maandag 16 september 2013


It sounds easy, but cooking rice requires some skill. The perfect rice should be glazy and al dente, not rough in the mouth. It should be whole rice, not broken. It should not be too sticky, but grainy. So let's go over all the parameters. We will discuss the sort of rice, rinsing, soaking, cooking and resting.

There are different sorts of rice. Some of them need more water than others. Brown rice needs the most water. Then we have the long grains, mid grains, that need less water. And finally we have the Indian style of rice, like Basmati and Jasmine rice from Thailand, which need even less water. So choose well. I like to eat Jasmine rice.

If you have chosen your rice base, you will need to decide if you want to rinse it. I would recommend to do so, to get rid of all the dust and starch. The removal of starch will decrease the risk of having sticky rice. If you do insist on having sticky rice, go ahead and don't rinse. But if you want the glaziness on your rice, I would rinse it. To do that you just add cold water to your rice, rinse it and repeat until the water is starting to get clearer. While rinsing it, you must polish the rice by working it through your fingers. If you don't, you will get gooey rice. After rinsing, make sure to get rid of all the water.

Next on, you add the accurately measured amount of water to the rice. The following list gives you the right amounts of water you need for each cup of rice.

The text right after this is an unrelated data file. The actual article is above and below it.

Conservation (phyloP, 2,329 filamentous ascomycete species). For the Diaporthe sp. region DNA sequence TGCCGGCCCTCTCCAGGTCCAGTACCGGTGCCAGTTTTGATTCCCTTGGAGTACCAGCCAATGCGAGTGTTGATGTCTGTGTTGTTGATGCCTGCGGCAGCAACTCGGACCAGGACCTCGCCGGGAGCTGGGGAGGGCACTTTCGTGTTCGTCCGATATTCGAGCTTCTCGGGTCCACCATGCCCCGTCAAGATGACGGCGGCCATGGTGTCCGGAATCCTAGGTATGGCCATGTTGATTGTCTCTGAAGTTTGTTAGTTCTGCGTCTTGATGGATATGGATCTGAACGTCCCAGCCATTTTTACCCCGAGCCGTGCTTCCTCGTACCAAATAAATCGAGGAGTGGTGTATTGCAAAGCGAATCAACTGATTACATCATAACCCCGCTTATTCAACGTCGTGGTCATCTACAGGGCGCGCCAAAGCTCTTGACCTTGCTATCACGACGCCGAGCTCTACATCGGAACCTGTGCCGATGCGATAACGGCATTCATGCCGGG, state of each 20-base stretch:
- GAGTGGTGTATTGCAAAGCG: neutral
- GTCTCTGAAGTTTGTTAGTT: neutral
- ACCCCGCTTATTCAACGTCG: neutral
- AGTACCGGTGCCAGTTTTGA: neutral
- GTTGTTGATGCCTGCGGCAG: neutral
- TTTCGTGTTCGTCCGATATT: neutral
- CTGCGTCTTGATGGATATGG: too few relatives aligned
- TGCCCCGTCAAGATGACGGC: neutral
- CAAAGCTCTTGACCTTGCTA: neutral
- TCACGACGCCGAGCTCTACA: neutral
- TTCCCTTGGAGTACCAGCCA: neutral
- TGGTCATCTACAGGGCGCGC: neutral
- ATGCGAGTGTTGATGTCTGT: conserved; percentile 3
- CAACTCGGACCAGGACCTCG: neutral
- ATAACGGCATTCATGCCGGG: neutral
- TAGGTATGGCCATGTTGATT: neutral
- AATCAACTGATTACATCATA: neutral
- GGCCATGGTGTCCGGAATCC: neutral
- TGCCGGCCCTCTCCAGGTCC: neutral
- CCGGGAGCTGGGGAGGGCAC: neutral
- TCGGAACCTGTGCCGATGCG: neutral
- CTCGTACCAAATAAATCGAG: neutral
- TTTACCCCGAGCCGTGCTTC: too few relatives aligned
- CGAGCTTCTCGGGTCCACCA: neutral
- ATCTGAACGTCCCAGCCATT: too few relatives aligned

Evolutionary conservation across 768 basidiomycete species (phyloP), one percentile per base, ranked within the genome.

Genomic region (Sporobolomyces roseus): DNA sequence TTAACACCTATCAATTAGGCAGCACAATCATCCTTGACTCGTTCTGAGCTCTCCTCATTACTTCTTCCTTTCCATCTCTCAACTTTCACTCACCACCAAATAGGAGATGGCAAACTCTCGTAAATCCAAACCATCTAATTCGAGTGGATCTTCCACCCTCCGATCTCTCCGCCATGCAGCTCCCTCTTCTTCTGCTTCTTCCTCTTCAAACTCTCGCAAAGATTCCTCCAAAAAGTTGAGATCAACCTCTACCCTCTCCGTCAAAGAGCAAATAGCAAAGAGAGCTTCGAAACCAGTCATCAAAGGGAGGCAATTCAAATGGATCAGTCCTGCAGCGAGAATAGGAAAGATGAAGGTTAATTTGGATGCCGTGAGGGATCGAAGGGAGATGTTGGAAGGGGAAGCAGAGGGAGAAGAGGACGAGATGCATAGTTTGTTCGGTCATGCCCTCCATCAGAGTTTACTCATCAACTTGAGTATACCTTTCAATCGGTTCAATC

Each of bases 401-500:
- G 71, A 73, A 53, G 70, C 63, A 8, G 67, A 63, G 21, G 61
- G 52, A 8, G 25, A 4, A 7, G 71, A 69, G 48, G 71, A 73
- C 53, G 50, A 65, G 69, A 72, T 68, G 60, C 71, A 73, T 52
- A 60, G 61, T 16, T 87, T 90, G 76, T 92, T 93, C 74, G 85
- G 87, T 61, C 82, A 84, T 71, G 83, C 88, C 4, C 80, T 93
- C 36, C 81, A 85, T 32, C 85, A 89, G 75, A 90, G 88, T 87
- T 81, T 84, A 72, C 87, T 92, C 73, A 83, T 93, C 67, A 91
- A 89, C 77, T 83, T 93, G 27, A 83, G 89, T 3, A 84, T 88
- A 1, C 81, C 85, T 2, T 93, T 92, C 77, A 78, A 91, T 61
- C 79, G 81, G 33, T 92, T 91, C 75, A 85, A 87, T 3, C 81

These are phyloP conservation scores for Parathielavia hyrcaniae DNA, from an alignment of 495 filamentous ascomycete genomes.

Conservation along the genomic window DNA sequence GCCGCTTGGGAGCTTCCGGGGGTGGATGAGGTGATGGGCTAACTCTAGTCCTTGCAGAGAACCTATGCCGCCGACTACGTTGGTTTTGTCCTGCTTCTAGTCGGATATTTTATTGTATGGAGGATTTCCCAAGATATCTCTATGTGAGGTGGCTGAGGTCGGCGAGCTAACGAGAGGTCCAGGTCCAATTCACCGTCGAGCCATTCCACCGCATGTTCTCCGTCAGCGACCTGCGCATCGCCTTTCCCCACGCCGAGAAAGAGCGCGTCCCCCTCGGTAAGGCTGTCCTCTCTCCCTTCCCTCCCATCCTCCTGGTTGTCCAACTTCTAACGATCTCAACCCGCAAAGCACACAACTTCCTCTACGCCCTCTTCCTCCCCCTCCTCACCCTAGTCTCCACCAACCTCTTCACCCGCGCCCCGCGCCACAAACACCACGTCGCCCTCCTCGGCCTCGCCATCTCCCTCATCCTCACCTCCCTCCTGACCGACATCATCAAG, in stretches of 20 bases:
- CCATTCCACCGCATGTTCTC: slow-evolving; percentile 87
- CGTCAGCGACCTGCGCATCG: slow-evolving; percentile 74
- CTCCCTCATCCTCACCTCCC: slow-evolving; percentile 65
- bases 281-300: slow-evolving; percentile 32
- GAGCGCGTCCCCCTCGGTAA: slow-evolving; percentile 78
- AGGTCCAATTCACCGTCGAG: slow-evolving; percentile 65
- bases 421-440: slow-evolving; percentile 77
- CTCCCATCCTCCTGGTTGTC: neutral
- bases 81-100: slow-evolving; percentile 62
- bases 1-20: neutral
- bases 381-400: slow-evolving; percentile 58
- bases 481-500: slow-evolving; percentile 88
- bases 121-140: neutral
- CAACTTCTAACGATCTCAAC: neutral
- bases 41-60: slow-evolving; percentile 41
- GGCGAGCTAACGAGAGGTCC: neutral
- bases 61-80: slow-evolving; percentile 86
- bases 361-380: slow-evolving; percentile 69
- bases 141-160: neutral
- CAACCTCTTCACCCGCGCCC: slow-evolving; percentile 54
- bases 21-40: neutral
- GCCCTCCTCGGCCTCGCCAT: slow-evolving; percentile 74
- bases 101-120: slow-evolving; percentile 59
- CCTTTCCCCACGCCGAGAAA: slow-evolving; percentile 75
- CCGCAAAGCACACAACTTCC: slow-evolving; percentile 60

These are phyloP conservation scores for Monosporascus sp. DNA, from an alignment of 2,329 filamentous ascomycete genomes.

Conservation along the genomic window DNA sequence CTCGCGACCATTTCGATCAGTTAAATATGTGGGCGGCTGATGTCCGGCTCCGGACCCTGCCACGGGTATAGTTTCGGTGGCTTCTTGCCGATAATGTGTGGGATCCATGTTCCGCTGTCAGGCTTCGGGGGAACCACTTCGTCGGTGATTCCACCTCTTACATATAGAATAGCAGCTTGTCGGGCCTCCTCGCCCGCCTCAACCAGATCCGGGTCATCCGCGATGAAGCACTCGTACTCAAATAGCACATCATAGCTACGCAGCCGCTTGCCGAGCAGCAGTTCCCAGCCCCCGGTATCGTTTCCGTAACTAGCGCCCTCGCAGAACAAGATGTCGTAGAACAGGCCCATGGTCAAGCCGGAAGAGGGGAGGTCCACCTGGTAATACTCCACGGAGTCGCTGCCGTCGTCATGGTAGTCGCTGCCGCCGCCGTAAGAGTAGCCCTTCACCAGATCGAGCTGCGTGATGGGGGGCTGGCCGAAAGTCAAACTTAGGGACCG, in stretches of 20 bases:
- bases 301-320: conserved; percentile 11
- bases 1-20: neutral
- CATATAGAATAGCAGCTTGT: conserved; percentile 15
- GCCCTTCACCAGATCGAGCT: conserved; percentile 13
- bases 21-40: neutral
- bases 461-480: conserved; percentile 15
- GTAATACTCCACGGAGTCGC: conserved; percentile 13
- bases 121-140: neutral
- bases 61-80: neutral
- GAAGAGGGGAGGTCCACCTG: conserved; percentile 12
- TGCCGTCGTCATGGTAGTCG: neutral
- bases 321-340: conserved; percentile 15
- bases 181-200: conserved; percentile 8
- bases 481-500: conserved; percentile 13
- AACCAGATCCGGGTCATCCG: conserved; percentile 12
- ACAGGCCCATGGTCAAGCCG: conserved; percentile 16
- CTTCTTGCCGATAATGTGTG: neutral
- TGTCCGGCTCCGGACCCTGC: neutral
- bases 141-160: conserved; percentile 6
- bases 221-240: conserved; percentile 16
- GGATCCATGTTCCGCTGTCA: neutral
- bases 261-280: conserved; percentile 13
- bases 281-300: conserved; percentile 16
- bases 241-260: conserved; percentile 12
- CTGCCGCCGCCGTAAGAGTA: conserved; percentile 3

• White, long grain - 1 3/4 cups of water per 1 cup of rice
  • White, medium grain - 1 1/2 cups of water per 1 cup of rice
  • White, short grain - 1 1/2 cups of water per 1 cup of rice
  • Brown, long grain - 2 1/4 cups of water per 1 cup of rice
  • Parboiled - 2 cups of water per 1 cup of rice
  • Jasmine or Basmati rice - 1 cup of water per 1 cup of rice

When you have finished adding the right amount of water, you then will have to soak the rice for 30 minutes in cold water. This will make the rice less brittle, so that you don't end up with broken rice. And it will help expand the rice to maximum length. Soaking the rice is a must for Thai and Indian style rice (Jasmine and Basmati rice). The Japanese call this: "softening the rice". After the 30 minutes of soaking, you are ready to cook the rice.

If you want you can add a little salt or butter and experiment with that. Now you plug in the rice cooker and wait till all the water evaporates as we are in "cooking" mode. We call this the absorption method of rice cooking. At some point, the temperature in the rice cooker will be 100 °C. The water will be entirely evaporated and turned into steam. From then on, the rice cooker will turn itself off and stay in "keep warm" mode. This is very important to know. During the "keep warm" mode you will have to let the rice rest for 15 minutes. This way the texture of the rice will become more uniform as the moisture distributes itself. If you don't let it rest, the rice at the bottom will be wet, while the rice at the top is more fluffy. Also make sure that the lid stays on at all times, because you don't want to lose steam as this will result in improperly cooked rice.

Keep in mind that the amount of water you add in the rice cooker will determine how long you will cook your rice. The more water you add, the longer it cooks, because it will take longer to evaporate all the water before the rice cooker comes into "keep warm" mode.

Conclusion? Cooking rice isn't a quickie, you need more than an hour of effort to cook the perfect rice!

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